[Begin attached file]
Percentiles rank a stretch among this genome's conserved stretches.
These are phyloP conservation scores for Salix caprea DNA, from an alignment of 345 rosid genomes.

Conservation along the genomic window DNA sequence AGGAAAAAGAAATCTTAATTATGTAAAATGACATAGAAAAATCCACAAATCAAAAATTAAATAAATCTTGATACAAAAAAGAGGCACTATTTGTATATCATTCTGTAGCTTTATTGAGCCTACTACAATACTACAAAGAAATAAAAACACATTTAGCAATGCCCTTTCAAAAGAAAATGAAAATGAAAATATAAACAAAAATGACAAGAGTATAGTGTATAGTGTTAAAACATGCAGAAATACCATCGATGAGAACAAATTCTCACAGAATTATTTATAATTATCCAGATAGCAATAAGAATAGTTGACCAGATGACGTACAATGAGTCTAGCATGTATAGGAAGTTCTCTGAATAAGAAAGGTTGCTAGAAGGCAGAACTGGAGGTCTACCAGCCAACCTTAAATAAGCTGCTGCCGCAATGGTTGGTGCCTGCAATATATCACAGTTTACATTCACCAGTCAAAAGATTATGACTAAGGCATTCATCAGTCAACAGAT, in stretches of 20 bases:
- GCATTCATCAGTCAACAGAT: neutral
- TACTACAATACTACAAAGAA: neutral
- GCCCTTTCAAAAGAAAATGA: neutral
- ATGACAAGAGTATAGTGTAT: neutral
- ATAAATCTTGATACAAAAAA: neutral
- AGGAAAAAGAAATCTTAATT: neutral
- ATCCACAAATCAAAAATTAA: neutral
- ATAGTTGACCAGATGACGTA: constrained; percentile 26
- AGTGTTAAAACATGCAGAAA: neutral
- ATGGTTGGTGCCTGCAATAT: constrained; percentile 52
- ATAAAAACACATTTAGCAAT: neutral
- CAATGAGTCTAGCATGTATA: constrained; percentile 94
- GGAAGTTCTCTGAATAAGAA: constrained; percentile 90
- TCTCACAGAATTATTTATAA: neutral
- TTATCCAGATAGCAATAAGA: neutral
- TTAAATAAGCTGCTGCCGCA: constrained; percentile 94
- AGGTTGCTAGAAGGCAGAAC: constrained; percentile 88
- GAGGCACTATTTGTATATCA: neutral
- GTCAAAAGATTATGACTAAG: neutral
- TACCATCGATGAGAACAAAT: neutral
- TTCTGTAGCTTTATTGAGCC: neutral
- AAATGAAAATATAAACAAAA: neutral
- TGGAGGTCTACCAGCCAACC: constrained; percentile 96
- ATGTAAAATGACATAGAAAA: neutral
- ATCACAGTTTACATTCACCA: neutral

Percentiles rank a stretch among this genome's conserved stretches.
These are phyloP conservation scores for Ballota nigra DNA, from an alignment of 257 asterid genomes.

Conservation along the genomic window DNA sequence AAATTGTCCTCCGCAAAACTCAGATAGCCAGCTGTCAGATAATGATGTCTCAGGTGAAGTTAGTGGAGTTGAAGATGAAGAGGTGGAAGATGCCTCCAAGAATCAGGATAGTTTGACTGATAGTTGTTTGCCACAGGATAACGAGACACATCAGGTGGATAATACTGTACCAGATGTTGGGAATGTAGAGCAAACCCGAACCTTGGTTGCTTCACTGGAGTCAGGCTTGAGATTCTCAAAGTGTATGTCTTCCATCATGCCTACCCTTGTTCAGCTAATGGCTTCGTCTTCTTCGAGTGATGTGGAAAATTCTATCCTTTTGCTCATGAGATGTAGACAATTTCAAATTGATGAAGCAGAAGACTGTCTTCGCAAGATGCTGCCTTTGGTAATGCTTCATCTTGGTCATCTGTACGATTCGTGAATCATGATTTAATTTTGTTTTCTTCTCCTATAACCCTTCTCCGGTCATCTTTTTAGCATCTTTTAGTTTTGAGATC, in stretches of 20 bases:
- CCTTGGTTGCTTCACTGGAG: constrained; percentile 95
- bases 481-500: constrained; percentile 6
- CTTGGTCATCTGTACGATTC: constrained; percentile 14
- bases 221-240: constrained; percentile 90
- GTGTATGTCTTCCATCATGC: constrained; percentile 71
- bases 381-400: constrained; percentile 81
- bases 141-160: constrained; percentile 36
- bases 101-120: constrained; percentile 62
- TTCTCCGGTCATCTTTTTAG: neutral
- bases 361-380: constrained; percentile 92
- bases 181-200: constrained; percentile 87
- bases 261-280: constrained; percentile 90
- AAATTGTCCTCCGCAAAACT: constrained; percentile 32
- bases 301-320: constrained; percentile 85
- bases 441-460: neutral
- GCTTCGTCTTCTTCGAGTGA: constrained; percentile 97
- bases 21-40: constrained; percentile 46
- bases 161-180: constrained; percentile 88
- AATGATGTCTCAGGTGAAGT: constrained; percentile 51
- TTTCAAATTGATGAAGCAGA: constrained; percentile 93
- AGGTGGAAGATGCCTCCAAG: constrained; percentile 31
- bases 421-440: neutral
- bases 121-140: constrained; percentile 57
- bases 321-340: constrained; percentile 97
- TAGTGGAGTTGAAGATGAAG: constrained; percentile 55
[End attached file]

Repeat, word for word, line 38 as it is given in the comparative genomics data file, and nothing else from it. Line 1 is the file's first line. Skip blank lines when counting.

- bases 141-160: constrained; percentile 36